Forty years after its West-End premiere, this fast-moving production is a high standard revival of a passionate and powerful piece of musical theatre. 

Evita runs at the Grand Opera House, Belfast until 11th August before continuing it's tour.

photo credit: Keith Pattison

Wednesday, 14 March 2018

The Sound of Music, Palace Theatre | Review

The Sound of Music (UK Tour) 
Palace Theatre
Reviewed on Tuesday 13th March 2018 by Becca Cromwell

The Bill Kenwright production of The Sound of Music has embarked on another UK tour, but this time with Lucy O’Byrne and Neil McDermott at the helm. Based on the 1959 Rogers and Hammerstein musical of the same name, the film became one of the highest grossing films of all time. 

The well-loved story shows Maria Rainer, a young Postulant at the Nonnberg Abbey who is sent to be the Governess for the Von Trapp Family after not fitting in at the Abbey. It is there that she meets Captain Georg von Trapp and his seven children Liesl, Friedrich, Luisa, Kurt, Brigitta, Marta and Gretel. During her time as Governess, the Anschluss begins where the Germans invade Austria, and the second act of the show depicts the struggles and changing moods during this time.

Lucy O’Byrne is known for becoming runner up on ITV’s The Voice in 2015 and landed the role of Maria in the previous UK tour of this production. Since then, O’Byrne has gone on to play Fantine in Les Miserables in the West End, and has now thrown herself back into the iconic role of Maria von Trapp for the 2017/2018 UK Tour. Originally played by Julie Andrews in the 1965 film, she has big boots to fill. The vocals were impressive and her portrayal of Maria was fantastic. It was well acted and believable.

Neil McDermott plays the Naval Captain Georg von Trapp, who after the death of his wife lost touch with his children. McDermott is known for playing Ryan Malloy in BBC’s Eastenders, amongst many other theatre roles. With a strong voice, McDermott gave a fantastic performance.

A stand out however, was Megan Llewellyn as the Mother Abbess. Her voice was absolutely astounding. Even though she does not make too many appearances in the show as the Reverend Mother, you certainly knew about it when she did. 

The child cast were superb, providing incredible vocals for their ages. They were true professionals from the beginning through to the end and I hope to see them go far in their careers. The rest of the company all gave very good performances, leading to a fantastic performance of the show.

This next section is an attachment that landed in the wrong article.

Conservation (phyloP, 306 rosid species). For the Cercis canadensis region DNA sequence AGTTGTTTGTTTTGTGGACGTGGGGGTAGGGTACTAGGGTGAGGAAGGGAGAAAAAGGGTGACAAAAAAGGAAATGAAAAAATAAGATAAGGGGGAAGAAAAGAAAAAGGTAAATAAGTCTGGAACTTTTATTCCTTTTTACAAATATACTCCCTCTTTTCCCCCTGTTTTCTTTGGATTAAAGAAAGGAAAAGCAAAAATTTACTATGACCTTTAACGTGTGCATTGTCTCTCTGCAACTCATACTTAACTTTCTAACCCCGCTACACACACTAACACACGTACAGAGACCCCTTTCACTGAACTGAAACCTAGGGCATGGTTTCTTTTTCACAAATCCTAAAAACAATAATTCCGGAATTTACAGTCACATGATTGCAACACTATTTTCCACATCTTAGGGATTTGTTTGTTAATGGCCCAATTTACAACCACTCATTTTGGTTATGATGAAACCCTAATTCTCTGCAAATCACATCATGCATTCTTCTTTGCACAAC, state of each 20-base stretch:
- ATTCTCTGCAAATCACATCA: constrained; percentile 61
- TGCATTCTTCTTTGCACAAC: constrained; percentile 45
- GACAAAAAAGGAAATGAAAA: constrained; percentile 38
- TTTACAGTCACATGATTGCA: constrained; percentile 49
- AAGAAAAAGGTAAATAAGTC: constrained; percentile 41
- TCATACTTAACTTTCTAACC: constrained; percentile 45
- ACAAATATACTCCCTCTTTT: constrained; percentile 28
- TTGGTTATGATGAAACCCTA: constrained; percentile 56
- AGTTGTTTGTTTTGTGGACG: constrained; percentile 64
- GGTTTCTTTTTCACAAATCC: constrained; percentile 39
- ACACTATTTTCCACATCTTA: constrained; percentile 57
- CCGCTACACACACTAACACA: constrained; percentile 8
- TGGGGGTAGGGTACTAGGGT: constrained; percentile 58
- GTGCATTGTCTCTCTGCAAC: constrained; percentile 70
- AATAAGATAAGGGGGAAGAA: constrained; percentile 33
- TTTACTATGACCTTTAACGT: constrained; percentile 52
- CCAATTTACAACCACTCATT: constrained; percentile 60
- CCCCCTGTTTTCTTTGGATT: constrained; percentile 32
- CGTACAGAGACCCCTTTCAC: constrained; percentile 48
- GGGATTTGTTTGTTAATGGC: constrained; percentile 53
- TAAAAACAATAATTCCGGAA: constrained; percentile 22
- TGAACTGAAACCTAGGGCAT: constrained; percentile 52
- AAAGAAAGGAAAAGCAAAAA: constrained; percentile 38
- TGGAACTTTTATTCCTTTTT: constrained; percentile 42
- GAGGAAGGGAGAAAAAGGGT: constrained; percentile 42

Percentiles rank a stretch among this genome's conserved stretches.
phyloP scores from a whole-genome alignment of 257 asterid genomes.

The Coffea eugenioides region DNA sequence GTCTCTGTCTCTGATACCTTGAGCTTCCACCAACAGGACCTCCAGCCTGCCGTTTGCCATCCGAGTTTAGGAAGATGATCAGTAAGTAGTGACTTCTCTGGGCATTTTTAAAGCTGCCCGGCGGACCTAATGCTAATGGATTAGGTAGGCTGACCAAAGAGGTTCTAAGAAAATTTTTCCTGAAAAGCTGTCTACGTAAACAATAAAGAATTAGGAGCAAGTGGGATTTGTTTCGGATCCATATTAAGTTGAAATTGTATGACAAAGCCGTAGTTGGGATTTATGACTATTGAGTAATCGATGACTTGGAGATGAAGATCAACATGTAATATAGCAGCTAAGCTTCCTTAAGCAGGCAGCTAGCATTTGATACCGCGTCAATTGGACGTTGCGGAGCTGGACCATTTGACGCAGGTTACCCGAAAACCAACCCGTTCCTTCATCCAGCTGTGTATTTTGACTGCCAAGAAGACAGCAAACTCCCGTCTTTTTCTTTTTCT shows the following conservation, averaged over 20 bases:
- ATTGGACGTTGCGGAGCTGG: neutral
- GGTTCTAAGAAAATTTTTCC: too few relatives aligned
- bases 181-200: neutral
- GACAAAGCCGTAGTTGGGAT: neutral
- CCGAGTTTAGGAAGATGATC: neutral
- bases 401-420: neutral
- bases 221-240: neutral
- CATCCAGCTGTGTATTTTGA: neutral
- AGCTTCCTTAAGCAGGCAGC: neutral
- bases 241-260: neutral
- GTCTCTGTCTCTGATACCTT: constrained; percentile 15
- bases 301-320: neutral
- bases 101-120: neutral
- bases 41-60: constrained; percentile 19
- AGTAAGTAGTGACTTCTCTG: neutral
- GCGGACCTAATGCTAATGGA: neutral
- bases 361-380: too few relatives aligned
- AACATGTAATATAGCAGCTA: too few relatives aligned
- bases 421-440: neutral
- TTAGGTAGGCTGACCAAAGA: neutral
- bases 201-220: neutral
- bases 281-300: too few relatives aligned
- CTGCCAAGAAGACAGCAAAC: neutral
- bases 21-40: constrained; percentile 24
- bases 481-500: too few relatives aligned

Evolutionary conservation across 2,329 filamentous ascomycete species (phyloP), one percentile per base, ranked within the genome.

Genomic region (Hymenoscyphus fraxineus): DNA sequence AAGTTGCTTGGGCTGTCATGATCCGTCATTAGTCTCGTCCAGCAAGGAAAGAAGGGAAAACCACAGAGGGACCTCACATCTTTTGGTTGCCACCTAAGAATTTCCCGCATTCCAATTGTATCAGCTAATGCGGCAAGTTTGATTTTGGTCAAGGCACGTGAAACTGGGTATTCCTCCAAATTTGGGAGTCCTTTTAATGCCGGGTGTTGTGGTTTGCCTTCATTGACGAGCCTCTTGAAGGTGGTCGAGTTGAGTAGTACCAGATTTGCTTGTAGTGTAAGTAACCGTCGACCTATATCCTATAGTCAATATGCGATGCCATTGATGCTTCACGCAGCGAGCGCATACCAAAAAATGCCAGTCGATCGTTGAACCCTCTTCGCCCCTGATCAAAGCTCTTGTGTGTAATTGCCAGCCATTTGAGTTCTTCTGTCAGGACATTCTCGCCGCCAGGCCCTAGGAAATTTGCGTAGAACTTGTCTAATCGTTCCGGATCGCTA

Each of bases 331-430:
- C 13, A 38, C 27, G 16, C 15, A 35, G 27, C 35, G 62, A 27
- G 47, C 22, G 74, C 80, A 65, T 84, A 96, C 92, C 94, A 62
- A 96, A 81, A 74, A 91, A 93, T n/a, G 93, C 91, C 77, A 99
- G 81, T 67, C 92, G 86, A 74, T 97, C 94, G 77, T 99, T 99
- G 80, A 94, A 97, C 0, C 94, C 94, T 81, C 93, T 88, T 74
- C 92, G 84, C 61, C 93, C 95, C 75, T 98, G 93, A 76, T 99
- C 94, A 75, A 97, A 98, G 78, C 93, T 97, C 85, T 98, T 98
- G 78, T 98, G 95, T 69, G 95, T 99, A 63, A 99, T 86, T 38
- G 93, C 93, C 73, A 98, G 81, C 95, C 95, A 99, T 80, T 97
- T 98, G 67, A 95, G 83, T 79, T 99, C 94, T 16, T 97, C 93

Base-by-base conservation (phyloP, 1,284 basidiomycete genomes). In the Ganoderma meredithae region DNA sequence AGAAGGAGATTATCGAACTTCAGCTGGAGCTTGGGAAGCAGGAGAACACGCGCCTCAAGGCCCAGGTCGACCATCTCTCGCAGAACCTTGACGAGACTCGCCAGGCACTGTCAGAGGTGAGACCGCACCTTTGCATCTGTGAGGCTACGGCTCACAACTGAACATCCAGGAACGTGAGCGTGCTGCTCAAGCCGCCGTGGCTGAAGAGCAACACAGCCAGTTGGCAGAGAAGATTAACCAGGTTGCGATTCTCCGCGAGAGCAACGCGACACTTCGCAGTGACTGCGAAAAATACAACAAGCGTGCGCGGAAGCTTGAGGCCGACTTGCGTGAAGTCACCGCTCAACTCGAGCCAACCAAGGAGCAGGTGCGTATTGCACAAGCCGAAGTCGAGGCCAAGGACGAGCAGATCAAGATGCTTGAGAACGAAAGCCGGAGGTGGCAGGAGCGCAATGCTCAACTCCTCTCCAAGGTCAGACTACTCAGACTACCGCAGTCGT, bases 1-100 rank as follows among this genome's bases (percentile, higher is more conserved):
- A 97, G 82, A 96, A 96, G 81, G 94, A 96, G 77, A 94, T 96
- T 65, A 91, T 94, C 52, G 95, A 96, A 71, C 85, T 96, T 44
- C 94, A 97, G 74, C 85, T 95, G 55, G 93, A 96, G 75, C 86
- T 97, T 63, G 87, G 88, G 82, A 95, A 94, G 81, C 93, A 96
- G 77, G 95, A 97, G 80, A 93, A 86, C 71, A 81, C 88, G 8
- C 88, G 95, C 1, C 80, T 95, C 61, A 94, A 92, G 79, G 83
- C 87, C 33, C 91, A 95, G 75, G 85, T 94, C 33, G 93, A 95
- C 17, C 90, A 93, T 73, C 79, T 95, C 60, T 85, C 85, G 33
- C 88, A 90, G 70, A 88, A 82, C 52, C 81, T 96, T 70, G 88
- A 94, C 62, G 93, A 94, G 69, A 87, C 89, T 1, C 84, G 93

I was pleasantly surprised with the production, and it deserved a bigger audience than the one it got. I would recommend seeing this when it comes to a theatre near you in the future, as it is a highly enjoyable family show.

The Sound of Music UK Tour unfortunately comes to an end this week; however I hope to see it tour the UK again in the next few years.

Wednesday, 4 April 2018

The Case of the Frightened Lady (UK Tour), New Victoria Theatre | Review

The Case of the Frightened Lady (UK Tour)
New Victoria Theatre 
Reviewed on Friday 20th October 2017 by Melanie Mitchell 

The Case of the Frightened Lady is the second production by Bill Kenwright's Classic Thriller production company. Originally written by Edgar Wallace the play is a new adaptation by Anthony Lampard. It is directed by Roy Marsden whom you may know as televisions Inspector Dalgliesh.

This classic whodunnit is set in 1932, the story takes place in the Baronial hall of Marks Priory, the ancestral home of the Lebanon family. Beautifully created by set designer Julie Godfrey. The opening scene begins with a fancy-dress party, where we are gradually introduced to the characters. It is at the party a horrifying murder takes place, putting everyone under suspicion.

When Detective Inspector Tanner, played by Gray O’Brien, probably best known as Tony Gordon in Coronation Street, is bought in to investigate the crime he soon realises that things are not what they seem.  Along with his assistant Detective Sargeant Totti, Charlie Clements, of Eastenders fame, they begin to uncover a closely guarded secret.

Rula Lenska is well cast as Lady Lebanon, a mother obsessed with marrying her son Lord Lebanon, played by Ben Nealon to his cousin Isla Crane. This is to be a marriage of convenience, not wanted by either party but purely to fulfil Lady Lebanon’s wish for a son and heir to carry on the Lebanon title. Miss Lenska plays the part with an aristocratic haughtiness, whilst April Pearson is very believable as her terrified niece and secretary Isla.